Walter Becker is the lesser-known half of Steely Dan, yet has a successful career as a jazz producer which extends from 1981 to present day. Shortly after the breakup of Steely Dan in the 80’s, Becker amazed critics with his behind the boards prowess and speed and facilitating the best out of several up and coming and even some established jazz artist. At the middle of the decade, Becker turned his talents to pop music production. His first such effort was with the English group China Crisis for their 1985 release Flaunt The Imperfection.
In 1989, he reprised his production role on eight of the band’s eleven tracks from their last major label release Diary of a Hollow Horse. The Becker-produced tracks represent the best work of the band to date and were only diminished by the three additional tracks recorded with Producer Mike Thorne. With Becker at the helm, the band saw its biggest UK chart success with Flaunt The Imperfection four years prior and received critical acclaim for that effort.
For Diary of a Hollow Horse, Becker had the English based band flown to Hawaii to work in Becker’s studio with Steely Dan engineer Roger Nichols. The band arrived with cryptic yet lush songs written by singer Gary Daly and guitarist Eddie Lundon. The group also brought new keyboardist Brian McNeill to the session who seemed the thrive in the new environment and encouragement from Becker to develop more complex keyboard passages. The band’s long time rhythm section, comprised of bassist Gazza Johnson and drummer the late Kevin Wilkinson have already proven to Becker their ability to handle complex rhythm passages with ease.
Given the foundation of solid playing and strong songs, the results were excellent, but Becker added a few sparkles of magic to the sessions. On the song “Stranger By Nature,” Becker augmented the band’s sound by effectively using their touring sax player, Martin Green, to carry the main theme. Additionally, former Steely Dan sound man Tim Weston played lead guitar. The impact of these additions was an almost mystic feel to the song.
Weston reprises his guitar role on the song “Sweet Charity in Adoration,” producing an almost Dean Parks-like solo. L.A. session giant Jim Horn provides flutes on the song which matches the song’s uplifting and positive message. Walter Becker picks up his guitar and lays down blues lead parts on the song “Day After Day.” Ironically, this is the only track where the band is almost overwhelmed by the hired L.A. based session players which includes Jim Horn, three backup singers and Robbie Buchanan on keyboards.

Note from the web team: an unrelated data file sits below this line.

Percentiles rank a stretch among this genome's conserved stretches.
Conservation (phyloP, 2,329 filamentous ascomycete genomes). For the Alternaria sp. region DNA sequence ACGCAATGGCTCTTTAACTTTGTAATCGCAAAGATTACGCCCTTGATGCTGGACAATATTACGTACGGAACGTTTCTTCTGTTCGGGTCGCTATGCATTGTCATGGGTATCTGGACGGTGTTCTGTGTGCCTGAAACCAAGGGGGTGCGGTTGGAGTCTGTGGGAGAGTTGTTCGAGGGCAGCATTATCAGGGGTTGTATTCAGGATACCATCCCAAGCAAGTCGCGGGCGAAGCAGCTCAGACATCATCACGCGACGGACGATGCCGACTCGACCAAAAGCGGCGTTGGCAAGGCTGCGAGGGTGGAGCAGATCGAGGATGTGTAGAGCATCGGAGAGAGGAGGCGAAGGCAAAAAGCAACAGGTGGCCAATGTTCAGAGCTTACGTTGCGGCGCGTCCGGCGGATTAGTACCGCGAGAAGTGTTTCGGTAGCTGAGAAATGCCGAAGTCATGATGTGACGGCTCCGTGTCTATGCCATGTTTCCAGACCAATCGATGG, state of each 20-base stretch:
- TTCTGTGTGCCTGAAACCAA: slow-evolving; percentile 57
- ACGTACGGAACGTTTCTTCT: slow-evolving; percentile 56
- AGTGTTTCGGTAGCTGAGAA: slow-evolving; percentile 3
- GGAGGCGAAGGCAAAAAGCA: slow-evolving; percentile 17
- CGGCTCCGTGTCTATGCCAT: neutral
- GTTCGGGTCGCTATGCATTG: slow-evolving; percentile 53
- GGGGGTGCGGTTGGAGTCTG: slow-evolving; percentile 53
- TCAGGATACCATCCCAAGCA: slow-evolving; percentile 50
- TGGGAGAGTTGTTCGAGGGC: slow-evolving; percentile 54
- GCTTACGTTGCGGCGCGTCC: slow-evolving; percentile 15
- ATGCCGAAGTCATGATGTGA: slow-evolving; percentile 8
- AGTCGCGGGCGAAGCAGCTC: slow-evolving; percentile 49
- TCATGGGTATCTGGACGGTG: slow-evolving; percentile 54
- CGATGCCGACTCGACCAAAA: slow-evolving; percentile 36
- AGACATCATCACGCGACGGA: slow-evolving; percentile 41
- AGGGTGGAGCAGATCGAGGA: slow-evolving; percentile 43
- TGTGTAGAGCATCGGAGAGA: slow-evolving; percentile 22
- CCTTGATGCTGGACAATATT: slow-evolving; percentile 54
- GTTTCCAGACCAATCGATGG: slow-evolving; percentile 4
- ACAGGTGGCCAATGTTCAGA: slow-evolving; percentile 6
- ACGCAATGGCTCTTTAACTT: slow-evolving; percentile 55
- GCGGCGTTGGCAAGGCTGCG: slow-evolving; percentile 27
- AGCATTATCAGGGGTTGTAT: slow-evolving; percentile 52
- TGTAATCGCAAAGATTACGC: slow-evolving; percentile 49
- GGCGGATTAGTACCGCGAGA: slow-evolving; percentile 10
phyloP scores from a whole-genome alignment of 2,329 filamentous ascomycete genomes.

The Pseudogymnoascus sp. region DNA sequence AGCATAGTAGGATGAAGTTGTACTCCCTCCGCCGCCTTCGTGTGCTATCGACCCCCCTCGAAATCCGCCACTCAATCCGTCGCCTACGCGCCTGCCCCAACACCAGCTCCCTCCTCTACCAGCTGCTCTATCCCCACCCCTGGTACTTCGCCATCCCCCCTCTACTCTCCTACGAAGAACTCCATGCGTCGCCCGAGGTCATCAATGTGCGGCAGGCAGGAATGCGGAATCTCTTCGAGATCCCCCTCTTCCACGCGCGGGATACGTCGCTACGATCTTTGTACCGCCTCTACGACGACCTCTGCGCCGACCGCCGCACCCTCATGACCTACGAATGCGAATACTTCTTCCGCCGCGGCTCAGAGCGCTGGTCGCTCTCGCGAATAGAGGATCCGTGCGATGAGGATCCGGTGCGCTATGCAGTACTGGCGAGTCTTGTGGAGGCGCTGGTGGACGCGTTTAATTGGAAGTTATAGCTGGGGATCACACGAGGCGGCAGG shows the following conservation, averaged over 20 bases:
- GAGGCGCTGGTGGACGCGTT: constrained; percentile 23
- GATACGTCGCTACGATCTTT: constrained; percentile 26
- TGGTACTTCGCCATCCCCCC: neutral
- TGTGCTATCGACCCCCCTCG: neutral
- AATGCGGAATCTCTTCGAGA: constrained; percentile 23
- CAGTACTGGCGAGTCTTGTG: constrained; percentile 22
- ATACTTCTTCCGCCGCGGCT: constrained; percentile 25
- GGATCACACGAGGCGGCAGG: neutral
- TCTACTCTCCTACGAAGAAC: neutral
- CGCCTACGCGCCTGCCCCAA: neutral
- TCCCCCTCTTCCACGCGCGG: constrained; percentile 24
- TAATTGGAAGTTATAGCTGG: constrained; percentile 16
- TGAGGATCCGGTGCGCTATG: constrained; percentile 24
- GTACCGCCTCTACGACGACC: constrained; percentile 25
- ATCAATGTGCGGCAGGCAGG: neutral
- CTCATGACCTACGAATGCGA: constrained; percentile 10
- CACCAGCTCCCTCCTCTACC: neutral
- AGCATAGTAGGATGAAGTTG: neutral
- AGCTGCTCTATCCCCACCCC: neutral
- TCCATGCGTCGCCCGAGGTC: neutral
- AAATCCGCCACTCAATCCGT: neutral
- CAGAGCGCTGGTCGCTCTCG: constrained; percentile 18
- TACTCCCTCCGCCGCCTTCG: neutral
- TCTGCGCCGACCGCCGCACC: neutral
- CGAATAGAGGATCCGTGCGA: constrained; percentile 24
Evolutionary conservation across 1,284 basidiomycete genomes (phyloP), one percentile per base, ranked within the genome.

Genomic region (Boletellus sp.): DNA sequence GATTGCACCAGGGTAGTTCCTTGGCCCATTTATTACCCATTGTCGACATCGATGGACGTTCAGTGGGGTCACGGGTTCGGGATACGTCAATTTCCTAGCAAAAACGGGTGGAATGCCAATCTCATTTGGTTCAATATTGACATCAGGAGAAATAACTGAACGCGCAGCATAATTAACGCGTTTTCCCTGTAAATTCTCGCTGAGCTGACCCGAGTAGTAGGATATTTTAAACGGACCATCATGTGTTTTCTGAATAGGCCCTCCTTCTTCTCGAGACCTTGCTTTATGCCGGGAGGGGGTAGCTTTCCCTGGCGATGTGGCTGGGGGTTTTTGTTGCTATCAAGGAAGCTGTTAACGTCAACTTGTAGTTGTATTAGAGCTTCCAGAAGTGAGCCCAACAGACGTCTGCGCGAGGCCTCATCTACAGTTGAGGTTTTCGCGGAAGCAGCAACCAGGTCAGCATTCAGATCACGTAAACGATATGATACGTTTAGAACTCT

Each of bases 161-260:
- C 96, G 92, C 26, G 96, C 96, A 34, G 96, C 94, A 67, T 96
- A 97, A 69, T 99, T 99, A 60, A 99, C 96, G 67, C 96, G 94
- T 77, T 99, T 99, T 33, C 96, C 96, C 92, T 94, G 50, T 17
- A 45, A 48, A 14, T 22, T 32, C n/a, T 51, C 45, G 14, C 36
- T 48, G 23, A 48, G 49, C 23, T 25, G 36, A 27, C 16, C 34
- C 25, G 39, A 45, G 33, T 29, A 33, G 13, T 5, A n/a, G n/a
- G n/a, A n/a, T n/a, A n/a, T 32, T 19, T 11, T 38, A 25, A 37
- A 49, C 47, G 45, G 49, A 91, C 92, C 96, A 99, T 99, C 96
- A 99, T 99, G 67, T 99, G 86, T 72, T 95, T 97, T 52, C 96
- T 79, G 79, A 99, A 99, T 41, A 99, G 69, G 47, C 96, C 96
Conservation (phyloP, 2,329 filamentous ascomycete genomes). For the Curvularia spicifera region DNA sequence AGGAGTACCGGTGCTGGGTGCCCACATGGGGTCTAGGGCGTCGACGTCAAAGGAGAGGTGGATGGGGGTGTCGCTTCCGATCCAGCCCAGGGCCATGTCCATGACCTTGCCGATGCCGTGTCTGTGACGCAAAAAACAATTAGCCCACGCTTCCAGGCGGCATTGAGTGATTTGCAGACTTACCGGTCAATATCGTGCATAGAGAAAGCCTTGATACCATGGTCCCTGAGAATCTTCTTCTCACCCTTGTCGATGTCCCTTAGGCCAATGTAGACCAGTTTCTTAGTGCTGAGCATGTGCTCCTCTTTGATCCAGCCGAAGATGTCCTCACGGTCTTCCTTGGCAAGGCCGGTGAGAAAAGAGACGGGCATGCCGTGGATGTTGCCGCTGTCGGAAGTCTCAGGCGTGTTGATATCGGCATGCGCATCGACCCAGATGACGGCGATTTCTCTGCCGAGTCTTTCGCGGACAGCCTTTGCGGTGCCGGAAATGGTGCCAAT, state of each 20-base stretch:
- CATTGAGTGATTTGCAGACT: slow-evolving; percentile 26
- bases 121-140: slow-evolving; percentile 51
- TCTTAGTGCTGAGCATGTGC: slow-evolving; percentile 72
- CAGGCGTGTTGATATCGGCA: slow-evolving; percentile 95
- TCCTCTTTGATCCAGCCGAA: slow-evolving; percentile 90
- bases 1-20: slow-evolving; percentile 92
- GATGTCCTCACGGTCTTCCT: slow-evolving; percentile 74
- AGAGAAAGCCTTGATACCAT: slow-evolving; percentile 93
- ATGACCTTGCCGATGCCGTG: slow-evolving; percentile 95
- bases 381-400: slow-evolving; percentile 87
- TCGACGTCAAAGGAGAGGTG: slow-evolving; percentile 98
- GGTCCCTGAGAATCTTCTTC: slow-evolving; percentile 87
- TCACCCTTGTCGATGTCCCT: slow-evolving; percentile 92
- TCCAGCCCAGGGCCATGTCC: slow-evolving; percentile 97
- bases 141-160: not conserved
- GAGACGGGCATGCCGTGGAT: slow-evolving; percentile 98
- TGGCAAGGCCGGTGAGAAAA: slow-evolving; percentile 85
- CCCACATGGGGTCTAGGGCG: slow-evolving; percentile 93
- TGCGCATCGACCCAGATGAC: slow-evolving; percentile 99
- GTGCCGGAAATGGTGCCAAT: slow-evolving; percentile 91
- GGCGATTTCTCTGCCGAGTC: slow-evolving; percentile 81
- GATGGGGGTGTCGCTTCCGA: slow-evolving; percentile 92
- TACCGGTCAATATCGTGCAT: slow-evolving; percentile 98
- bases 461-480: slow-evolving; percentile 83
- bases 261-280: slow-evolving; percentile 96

The band and Becker redeem themselves with the title track, “Diary Of A Hollow Horse.” The track of longing and need is expertly played with drummer Kevin Wilkinson playing a brush pattern that would make Steve Gadd smile. Walter Becker sits in on synthesizers but the real stars in the song are Brain McNeill on piano, Gary Daley’s pleading vocal and Jim Horn’s earnest tenor sax. Pop music doesn’t get much better than this. Another standout track on the CD is “Singing The Praises Of Finer Things” with its unusual bass driven time signatures and crisp and tasteful guitars.
Unfortunately, the CD did not chart in America and the band found itself without a major label deal and went on to produce just one new album in the 90’s before going on hiatus. It also marked the last studio album with drummer Kevin Wilkinson who went on to drum with the band Squeeze among others, but committed suicide in 1999.
The band has been active in the new century however, touring the U.K. and America in 2013 and is currently recording a new project for 2014 release called Everyone You Know.
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